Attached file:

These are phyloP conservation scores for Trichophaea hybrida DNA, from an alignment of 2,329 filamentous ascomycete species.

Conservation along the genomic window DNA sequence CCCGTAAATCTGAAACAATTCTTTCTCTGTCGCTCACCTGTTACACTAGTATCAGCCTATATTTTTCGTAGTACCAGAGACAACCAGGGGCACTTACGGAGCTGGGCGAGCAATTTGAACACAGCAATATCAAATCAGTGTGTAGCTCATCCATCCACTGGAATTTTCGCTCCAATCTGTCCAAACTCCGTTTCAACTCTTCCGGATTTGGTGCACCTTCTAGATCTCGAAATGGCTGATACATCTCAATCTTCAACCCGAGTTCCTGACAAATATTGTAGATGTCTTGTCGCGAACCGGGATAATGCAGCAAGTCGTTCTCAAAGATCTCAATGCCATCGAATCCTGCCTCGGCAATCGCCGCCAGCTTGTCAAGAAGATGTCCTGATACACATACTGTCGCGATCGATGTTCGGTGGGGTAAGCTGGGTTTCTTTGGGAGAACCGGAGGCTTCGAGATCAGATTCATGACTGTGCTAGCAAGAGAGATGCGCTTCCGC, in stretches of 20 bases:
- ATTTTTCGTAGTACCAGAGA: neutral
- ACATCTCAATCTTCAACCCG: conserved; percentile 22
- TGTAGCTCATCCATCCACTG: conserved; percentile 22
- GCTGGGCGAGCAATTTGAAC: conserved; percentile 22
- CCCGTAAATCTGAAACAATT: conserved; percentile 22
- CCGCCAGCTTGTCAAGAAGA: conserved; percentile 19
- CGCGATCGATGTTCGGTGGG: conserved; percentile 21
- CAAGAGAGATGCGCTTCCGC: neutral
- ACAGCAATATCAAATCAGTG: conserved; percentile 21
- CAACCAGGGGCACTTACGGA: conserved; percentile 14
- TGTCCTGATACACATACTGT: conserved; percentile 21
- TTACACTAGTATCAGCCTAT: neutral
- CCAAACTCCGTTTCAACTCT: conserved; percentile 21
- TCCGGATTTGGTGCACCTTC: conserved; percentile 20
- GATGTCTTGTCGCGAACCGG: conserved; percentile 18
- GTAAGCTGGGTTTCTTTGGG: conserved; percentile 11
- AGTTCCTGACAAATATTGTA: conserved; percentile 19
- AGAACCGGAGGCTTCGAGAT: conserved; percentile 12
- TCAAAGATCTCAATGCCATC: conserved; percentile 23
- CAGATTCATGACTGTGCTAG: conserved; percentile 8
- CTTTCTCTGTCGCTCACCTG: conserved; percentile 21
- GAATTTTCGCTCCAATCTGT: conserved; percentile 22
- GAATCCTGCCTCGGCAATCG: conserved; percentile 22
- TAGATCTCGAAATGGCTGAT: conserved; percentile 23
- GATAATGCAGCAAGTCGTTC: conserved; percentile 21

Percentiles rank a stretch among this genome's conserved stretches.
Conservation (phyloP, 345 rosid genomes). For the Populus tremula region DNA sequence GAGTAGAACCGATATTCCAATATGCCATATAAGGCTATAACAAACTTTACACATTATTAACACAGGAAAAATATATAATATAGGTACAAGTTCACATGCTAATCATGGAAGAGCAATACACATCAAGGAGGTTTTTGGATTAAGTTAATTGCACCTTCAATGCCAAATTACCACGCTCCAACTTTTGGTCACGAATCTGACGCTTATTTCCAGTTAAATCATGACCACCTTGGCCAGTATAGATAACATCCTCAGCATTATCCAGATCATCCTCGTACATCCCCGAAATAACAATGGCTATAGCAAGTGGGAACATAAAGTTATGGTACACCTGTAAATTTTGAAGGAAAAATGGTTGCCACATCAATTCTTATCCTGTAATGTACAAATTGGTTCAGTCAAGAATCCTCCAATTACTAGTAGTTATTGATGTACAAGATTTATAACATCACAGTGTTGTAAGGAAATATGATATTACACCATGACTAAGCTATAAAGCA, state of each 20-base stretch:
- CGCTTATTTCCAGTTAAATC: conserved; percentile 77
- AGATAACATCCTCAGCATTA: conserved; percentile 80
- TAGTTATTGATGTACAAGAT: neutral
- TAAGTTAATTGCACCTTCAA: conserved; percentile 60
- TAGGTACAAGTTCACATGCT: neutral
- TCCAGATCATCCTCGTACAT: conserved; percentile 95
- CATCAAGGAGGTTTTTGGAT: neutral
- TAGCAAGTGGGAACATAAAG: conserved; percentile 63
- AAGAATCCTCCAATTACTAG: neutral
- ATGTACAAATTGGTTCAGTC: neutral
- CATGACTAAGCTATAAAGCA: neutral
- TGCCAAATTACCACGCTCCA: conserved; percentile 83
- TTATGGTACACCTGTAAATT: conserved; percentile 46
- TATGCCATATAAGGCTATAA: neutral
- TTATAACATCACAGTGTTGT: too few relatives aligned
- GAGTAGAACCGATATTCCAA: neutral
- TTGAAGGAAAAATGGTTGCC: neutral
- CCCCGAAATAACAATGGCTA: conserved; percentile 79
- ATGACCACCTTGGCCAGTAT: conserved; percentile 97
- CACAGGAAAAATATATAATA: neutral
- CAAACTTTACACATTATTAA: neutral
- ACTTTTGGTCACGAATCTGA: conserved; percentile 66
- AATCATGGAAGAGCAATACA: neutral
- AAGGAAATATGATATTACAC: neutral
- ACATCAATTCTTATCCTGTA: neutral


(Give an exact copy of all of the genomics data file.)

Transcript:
These are phyloP conservation scores for Trichophaea hybrida DNA, from an alignment of 2,329 filamentous ascomycete species.

Conservation along the genomic window DNA sequence CCCGTAAATCTGAAACAATTCTTTCTCTGTCGCTCACCTGTTACACTAGTATCAGCCTATATTTTTCGTAGTACCAGAGACAACCAGGGGCACTTACGGAGCTGGGCGAGCAATTTGAACACAGCAATATCAAATCAGTGTGTAGCTCATCCATCCACTGGAATTTTCGCTCCAATCTGTCCAAACTCCGTTTCAACTCTTCCGGATTTGGTGCACCTTCTAGATCTCGAAATGGCTGATACATCTCAATCTTCAACCCGAGTTCCTGACAAATATTGTAGATGTCTTGTCGCGAACCGGGATAATGCAGCAAGTCGTTCTCAAAGATCTCAATGCCATCGAATCCTGCCTCGGCAATCGCCGCCAGCTTGTCAAGAAGATGTCCTGATACACATACTGTCGCGATCGATGTTCGGTGGGGTAAGCTGGGTTTCTTTGGGAGAACCGGAGGCTTCGAGATCAGATTCATGACTGTGCTAGCAAGAGAGATGCGCTTCCGC, in stretches of 20 bases:
- ATTTTTCGTAGTACCAGAGA: neutral
- ACATCTCAATCTTCAACCCG: conserved; percentile 22
- TGTAGCTCATCCATCCACTG: conserved; percentile 22
- GCTGGGCGAGCAATTTGAAC: conserved; percentile 22
- CCCGTAAATCTGAAACAATT: conserved; percentile 22
- CCGCCAGCTTGTCAAGAAGA: conserved; percentile 19
- CGCGATCGATGTTCGGTGGG: conserved; percentile 21
- CAAGAGAGATGCGCTTCCGC: neutral
- ACAGCAATATCAAATCAGTG: conserved; percentile 21
- CAACCAGGGGCACTTACGGA: conserved; percentile 14
- TGTCCTGATACACATACTGT: conserved; percentile 21
- TTACACTAGTATCAGCCTAT: neutral
- CCAAACTCCGTTTCAACTCT: conserved; percentile 21
- TCCGGATTTGGTGCACCTTC: conserved; percentile 20
- GATGTCTTGTCGCGAACCGG: conserved; percentile 18
- GTAAGCTGGGTTTCTTTGGG: conserved; percentile 11
- AGTTCCTGACAAATATTGTA: conserved; percentile 19
- AGAACCGGAGGCTTCGAGAT: conserved; percentile 12
- TCAAAGATCTCAATGCCATC: conserved; percentile 23
- CAGATTCATGACTGTGCTAG: conserved; percentile 8
- CTTTCTCTGTCGCTCACCTG: conserved; percentile 21
- GAATTTTCGCTCCAATCTGT: conserved; percentile 22
- GAATCCTGCCTCGGCAATCG: conserved; percentile 22
- TAGATCTCGAAATGGCTGAT: conserved; percentile 23
- GATAATGCAGCAAGTCGTTC: conserved; percentile 21

Percentiles rank a stretch among this genome's conserved stretches.
Conservation (phyloP, 345 rosid genomes). For the Populus tremula region DNA sequence GAGTAGAACCGATATTCCAATATGCCATATAAGGCTATAACAAACTTTACACATTATTAACACAGGAAAAATATATAATATAGGTACAAGTTCACATGCTAATCATGGAAGAGCAATACACATCAAGGAGGTTTTTGGATTAAGTTAATTGCACCTTCAATGCCAAATTACCACGCTCCAACTTTTGGTCACGAATCTGACGCTTATTTCCAGTTAAATCATGACCACCTTGGCCAGTATAGATAACATCCTCAGCATTATCCAGATCATCCTCGTACATCCCCGAAATAACAATGGCTATAGCAAGTGGGAACATAAAGTTATGGTACACCTGTAAATTTTGAAGGAAAAATGGTTGCCACATCAATTCTTATCCTGTAATGTACAAATTGGTTCAGTCAAGAATCCTCCAATTACTAGTAGTTATTGATGTACAAGATTTATAACATCACAGTGTTGTAAGGAAATATGATATTACACCATGACTAAGCTATAAAGCA, state of each 20-base stretch:
- CGCTTATTTCCAGTTAAATC: conserved; percentile 77
- AGATAACATCCTCAGCATTA: conserved; percentile 80
- TAGTTATTGATGTACAAGAT: neutral
- TAAGTTAATTGCACCTTCAA: conserved; percentile 60
- TAGGTACAAGTTCACATGCT: neutral
- TCCAGATCATCCTCGTACAT: conserved; percentile 95
- CATCAAGGAGGTTTTTGGAT: neutral
- TAGCAAGTGGGAACATAAAG: conserved; percentile 63
- AAGAATCCTCCAATTACTAG: neutral
- ATGTACAAATTGGTTCAGTC: neutral
- CATGACTAAGCTATAAAGCA: neutral
- TGCCAAATTACCACGCTCCA: conserved; percentile 83
- TTATGGTACACCTGTAAATT: conserved; percentile 46
- TATGCCATATAAGGCTATAA: neutral
- TTATAACATCACAGTGTTGT: too few relatives aligned
- GAGTAGAACCGATATTCCAA: neutral
- TTGAAGGAAAAATGGTTGCC: neutral
- CCCCGAAATAACAATGGCTA: conserved; percentile 79
- ATGACCACCTTGGCCAGTAT: conserved; percentile 97
- CACAGGAAAAATATATAATA: neutral
- CAAACTTTACACATTATTAA: neutral
- ACTTTTGGTCACGAATCTGA: conserved; percentile 66
- AATCATGGAAGAGCAATACA: neutral
- AAGGAAATATGATATTACAC: neutral
- ACATCAATTCTTATCCTGTA: neutral